Almost 36 years after Ed Randolph first crossed the Atlantic, the ripples are still being felt.
Over Christmas, he and his family flew to Middlesbrough to see son Darren in action. While dawdling around Newcastle airport, waiting for a flight home, Ed felt a tap on his shoulder. He swung around to be met by a man in his thirties. "You coached me at basketball when I was in school".
It's a regular occurrence.
The influx of Americans into Irish basketball in the 1980s left a legacy, but few of the players left down roots. And fewer still would become as inextricably woven with this country than Randolph. He first landed in Ireland as a 22-year-old, scouted by Sporting Belfast and catapulted into a fraught atmosphere at the height of the Troubles. A peripatetic spell across Ireland and Britain followed, before returning to America to receive the call that would change his life.
Enda Burke of the Claremont Admirals in Ennistymon, Clare phoned to say that they had lost their American: he had scarpered for home having found himself uncomfortable with the unique vagaries of rural Ireland. Randolph was asked if he was interested in replacing him, and when he agreed, found himself practicing after mass on a ramshackle, gravel court, with the community centre not yet completed. (Its construction was hastened by help from Randolph and teammates who joined locals in getting their hands and knees dirty to install and varnish the wooden floor).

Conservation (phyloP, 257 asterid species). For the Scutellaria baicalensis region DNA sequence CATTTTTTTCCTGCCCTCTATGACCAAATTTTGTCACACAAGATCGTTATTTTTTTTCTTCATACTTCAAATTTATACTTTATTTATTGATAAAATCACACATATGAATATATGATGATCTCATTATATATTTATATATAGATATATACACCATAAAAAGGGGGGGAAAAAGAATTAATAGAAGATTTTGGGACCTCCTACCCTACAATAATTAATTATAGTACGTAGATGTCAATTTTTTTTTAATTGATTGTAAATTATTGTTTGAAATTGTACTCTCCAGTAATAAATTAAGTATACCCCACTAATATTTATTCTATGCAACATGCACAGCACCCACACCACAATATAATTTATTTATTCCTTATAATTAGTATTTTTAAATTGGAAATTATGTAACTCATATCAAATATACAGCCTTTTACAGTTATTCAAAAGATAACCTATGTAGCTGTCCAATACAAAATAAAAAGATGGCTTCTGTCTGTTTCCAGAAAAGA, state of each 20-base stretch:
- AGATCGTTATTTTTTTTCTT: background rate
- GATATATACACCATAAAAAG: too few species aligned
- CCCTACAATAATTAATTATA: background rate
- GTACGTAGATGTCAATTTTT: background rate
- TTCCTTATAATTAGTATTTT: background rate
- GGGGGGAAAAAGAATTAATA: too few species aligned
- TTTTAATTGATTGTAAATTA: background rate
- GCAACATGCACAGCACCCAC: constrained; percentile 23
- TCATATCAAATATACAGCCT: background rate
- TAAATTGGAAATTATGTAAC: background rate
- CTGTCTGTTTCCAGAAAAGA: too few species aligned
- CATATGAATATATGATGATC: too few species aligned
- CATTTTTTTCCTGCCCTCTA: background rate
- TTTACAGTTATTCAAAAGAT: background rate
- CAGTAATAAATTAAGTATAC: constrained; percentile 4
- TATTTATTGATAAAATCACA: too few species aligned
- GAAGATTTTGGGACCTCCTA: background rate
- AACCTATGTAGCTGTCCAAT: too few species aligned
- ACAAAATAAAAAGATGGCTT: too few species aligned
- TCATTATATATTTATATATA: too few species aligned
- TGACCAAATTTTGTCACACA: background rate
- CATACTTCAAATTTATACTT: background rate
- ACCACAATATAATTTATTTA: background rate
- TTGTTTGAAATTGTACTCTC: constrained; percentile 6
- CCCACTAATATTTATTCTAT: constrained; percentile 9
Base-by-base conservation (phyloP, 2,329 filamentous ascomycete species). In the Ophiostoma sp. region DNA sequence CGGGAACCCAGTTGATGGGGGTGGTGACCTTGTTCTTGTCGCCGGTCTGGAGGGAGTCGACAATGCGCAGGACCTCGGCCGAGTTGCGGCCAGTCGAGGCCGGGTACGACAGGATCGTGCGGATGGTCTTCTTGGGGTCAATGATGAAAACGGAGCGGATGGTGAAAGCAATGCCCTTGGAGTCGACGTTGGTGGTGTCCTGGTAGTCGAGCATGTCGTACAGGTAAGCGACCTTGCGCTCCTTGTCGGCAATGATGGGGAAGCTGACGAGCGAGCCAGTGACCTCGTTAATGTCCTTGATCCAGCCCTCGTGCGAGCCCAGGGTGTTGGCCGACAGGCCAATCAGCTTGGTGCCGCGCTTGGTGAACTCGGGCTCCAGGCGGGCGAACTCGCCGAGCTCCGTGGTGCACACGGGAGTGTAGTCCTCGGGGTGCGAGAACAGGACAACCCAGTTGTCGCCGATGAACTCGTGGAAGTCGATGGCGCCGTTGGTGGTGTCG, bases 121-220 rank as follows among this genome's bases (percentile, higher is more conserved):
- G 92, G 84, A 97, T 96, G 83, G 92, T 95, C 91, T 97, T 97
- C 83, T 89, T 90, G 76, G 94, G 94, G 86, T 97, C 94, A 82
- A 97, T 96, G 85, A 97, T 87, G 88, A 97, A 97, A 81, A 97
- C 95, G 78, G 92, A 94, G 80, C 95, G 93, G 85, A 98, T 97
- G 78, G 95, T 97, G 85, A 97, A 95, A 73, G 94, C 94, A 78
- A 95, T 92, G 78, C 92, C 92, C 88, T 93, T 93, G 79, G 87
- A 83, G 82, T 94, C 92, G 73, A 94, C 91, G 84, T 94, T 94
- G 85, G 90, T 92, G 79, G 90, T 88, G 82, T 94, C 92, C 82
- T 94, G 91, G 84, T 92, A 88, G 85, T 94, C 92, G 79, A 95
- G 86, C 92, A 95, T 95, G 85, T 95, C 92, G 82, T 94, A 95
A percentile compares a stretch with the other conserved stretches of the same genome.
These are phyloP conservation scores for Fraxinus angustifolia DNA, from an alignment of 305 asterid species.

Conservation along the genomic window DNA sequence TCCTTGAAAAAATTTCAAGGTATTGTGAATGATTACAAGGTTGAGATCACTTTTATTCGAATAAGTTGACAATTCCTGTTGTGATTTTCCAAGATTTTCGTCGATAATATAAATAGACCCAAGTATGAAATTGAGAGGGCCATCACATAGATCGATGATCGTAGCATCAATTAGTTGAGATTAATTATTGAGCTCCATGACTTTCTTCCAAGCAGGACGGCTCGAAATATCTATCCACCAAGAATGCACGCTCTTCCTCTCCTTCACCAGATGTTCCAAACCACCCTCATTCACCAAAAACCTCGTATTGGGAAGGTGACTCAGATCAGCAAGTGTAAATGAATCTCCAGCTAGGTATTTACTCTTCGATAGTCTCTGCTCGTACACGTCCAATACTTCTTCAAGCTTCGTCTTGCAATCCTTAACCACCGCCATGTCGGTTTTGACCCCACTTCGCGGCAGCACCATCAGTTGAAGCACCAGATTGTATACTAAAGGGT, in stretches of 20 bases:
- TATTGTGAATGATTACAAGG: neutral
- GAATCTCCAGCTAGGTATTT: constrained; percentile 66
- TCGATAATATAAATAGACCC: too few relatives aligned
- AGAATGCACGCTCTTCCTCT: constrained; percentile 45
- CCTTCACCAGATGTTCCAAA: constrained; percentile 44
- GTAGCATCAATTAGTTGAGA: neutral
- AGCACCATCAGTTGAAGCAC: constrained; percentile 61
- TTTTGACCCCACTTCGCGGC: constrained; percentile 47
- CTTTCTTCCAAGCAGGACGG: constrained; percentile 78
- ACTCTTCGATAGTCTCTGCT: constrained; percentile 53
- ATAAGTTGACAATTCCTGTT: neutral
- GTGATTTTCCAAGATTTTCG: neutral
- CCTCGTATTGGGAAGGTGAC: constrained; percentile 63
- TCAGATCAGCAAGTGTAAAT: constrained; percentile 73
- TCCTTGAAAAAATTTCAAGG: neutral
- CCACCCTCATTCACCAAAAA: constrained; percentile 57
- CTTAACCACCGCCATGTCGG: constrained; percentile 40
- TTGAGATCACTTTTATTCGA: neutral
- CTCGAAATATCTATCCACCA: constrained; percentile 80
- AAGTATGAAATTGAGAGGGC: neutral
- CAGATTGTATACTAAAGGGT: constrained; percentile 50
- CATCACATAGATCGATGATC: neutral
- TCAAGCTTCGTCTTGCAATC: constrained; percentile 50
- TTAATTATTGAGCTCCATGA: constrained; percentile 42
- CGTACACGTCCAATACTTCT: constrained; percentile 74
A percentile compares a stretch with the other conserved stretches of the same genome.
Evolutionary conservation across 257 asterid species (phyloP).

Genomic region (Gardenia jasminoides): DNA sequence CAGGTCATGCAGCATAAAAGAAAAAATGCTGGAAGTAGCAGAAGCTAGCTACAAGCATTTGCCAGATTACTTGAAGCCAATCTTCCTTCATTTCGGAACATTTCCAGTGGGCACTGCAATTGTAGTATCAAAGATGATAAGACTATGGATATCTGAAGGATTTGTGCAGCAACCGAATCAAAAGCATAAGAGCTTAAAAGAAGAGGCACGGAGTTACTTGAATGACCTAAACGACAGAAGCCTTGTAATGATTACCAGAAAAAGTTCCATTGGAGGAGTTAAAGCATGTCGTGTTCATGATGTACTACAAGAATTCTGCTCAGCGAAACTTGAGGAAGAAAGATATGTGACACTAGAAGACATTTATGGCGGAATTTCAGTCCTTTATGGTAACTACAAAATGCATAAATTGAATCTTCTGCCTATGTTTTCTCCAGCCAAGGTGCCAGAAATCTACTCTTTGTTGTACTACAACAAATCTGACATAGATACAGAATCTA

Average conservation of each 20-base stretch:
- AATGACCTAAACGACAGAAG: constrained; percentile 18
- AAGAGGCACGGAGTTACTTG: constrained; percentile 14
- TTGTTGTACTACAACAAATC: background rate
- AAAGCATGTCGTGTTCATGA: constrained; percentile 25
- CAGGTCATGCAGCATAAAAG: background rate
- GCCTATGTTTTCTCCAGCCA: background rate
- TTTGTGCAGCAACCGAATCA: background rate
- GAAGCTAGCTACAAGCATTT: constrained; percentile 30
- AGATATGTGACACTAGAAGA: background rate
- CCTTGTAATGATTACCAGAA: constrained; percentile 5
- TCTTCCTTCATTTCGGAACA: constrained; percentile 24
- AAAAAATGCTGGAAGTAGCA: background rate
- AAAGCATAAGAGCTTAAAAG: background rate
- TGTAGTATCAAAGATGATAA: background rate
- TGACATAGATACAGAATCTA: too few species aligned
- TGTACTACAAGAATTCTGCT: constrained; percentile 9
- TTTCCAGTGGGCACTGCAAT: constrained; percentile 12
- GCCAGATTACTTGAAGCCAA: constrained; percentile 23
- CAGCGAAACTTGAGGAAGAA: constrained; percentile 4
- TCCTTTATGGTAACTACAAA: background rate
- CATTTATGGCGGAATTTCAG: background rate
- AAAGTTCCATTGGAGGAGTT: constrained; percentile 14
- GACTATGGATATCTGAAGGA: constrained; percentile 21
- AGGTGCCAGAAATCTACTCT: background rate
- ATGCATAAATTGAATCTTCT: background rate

From the moment Ed Randolph landed in Ennistymon, he began a legacy that has touched most Irish people, even those who haven't seen a basketball court in their lives. It was in Clare that he met Anne, first meeting when Ed tended to an injury Anne picked up while playing badminton. It blossomed from there, and the couple settled in Bray when Ed landed a gig in Dublin.
His son, Darren, would go on to play for the Republic of Ireland, and it was his long-range punt against Germany that would arc toward Shane Long and find a spot in the history books.